Friday Fiction: Addie Accident

Addie Accident coverAddie Accident
Corlett
2010

Submitter: My local public library in Australia sells weeded books for 20c each. I sometimes buy children’s books for a holiday program book corner. Usually they are fine, but I always examine them more closely before donating them. Thank goodness I did look more closely at ‘Addie Accident’. The cover and basic story are cute and magical, but some of the events are not appropriate for that type of book and overall message of the book is problematic.

Basically Addie is accident prone, bullied, unkind to other children and acts without thinking. And fat, which is portrayed as a fault caused by her greediness. She imagines a friend called Hapless Hubert who becomes real, and they attempt to make a potion to cure themselves. Eventually Addie realises she can fix herself – including getting thinner, bringing justice to the main two bullies and recklessly saving her neighbour from a fire against safety guidelines from the fire department, without using the spell.

Not before she causes a different fire by disposing of a lit cigarette she smoked, gets in trouble at school and has her room searched for making bomb threats to other children and has many life threatening accidents while trespassing in dangerous places and antagonising wildlife. She also says her sister thinks her mum makes a dick of herself and sticks her fingers up at her classmates. A real 11 year old might do all these things in a grittier book, but given the tone of the book is cutsie and magical in a way that would appeal to 8 to 10 year olds these actions are not appropriate to this book. Addie still believes in fairies and imagination land. I feel she should not be expected to solve all her problems through personal responsibility! She needs professional help and no more fat shaming from mum.

Holly: This is held by all kinds of libraries in Australia and New Zealand! Can’t imagine it goes over well with parents. You could maybe get away with it in the Teen collection, but it is definitely questionable!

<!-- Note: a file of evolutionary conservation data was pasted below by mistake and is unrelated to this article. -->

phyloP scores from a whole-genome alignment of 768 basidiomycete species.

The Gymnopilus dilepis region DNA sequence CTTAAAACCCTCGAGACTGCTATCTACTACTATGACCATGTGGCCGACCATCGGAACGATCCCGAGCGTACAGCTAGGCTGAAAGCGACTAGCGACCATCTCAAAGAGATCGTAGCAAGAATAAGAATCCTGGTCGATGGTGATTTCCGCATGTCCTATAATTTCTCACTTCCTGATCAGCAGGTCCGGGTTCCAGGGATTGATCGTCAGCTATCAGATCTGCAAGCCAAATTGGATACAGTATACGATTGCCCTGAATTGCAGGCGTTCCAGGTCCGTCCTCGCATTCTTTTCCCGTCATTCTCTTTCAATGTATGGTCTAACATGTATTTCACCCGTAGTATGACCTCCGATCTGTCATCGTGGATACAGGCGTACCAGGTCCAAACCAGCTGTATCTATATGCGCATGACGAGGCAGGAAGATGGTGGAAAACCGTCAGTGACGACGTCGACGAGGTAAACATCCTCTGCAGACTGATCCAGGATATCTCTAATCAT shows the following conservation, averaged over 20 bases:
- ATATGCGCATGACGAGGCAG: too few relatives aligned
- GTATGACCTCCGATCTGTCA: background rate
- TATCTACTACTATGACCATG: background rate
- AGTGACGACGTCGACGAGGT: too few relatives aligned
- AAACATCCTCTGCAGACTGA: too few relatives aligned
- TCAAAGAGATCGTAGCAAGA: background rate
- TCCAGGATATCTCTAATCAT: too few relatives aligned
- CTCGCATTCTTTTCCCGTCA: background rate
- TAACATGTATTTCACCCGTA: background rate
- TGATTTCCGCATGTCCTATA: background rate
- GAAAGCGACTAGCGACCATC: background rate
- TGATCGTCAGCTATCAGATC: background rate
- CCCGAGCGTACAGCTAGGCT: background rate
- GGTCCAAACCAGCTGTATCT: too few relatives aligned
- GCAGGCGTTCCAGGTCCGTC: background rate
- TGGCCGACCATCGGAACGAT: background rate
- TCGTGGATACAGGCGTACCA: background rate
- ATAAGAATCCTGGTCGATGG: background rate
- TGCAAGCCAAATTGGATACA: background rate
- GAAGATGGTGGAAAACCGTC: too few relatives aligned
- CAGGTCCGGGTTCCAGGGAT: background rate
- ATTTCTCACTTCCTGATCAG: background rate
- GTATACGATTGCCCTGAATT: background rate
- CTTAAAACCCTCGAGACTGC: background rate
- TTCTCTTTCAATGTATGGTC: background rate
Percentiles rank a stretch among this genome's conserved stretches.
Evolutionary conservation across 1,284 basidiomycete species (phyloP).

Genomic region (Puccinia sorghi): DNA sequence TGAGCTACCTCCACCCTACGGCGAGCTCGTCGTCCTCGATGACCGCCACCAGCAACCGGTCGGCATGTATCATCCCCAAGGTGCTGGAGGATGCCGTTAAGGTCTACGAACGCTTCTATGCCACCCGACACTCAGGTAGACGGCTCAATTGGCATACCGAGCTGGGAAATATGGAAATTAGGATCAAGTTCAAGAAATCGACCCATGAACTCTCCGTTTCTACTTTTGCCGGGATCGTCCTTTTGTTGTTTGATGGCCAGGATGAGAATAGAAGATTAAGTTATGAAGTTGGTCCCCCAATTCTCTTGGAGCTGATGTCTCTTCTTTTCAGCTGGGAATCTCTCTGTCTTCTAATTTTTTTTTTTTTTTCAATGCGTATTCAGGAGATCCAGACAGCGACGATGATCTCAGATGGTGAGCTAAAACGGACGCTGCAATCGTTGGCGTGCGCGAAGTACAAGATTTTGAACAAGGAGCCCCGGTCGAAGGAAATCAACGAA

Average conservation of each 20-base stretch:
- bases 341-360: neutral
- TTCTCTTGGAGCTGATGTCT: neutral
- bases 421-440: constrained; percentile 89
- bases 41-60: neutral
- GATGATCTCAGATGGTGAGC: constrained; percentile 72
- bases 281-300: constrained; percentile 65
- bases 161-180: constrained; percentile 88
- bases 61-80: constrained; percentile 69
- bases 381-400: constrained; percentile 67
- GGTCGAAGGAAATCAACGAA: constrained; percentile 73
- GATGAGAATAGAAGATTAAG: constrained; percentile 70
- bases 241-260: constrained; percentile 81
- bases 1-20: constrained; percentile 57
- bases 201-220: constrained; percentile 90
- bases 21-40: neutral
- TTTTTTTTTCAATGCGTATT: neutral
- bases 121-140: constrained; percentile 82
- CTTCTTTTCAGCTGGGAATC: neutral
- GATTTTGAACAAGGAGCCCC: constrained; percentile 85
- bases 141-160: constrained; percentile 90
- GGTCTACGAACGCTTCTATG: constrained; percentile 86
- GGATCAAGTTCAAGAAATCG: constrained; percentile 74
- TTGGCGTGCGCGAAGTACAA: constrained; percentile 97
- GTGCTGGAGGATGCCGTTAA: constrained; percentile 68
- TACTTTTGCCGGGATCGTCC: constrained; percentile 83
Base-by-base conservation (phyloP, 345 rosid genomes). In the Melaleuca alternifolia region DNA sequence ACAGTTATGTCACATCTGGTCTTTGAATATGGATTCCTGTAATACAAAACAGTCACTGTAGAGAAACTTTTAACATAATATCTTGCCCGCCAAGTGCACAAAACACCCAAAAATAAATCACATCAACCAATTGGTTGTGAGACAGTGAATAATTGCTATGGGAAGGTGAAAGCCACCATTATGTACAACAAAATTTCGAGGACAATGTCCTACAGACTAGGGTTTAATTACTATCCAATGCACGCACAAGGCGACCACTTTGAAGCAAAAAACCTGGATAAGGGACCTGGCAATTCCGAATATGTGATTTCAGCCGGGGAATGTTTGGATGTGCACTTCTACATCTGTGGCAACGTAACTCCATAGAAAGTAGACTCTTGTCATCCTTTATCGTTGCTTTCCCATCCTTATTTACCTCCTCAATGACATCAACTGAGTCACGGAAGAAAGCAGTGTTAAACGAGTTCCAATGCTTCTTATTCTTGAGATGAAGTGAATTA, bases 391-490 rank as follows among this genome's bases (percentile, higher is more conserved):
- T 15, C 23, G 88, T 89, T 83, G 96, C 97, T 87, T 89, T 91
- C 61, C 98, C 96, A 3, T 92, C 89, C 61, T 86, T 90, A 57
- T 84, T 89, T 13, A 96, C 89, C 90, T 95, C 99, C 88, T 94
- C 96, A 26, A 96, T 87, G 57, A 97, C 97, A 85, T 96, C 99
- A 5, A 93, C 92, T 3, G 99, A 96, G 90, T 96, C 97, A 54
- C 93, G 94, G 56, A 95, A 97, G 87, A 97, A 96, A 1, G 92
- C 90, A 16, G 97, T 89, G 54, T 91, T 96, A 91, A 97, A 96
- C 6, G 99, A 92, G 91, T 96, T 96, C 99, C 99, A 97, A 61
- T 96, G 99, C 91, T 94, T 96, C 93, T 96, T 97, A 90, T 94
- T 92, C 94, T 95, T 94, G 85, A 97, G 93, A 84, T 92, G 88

Addie Accident excerpt Addie Accident excerpt Addie Accident excerpt Addie Accident excerpt

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13 comments

    1. I particularly love how Mum is blaming Addie for food SHE is clearly buying the poor kid! Here’s an idea lady, don’t fill your cupboards with chips, lollies and fizzy drink and then be surprised your children are eating them!

      +1
  1. I guess “chippies” means something Down Under that is different from what it means here! (In words suitable for work/children, “floozies” here.)

    But yes, looks like a bad book for a young child.

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    1. I know in the UK it’s slang for a fish-n-chips shop. According to the internet in Australia it’s slang for a carpenter or the youngest member on staff. But in this case they probably are using the UK definition.

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    2. As a New Zealander, it definitely means French fries. (As you say, it can also be a nickname for carpenters as well.) I haven’t heard the definition of the word you mention!

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  2. The cover art looks like it’s more than forty years old! I was confused reading through your plot summary how such things would get into a ’60s or ’70s children’s book in the first place.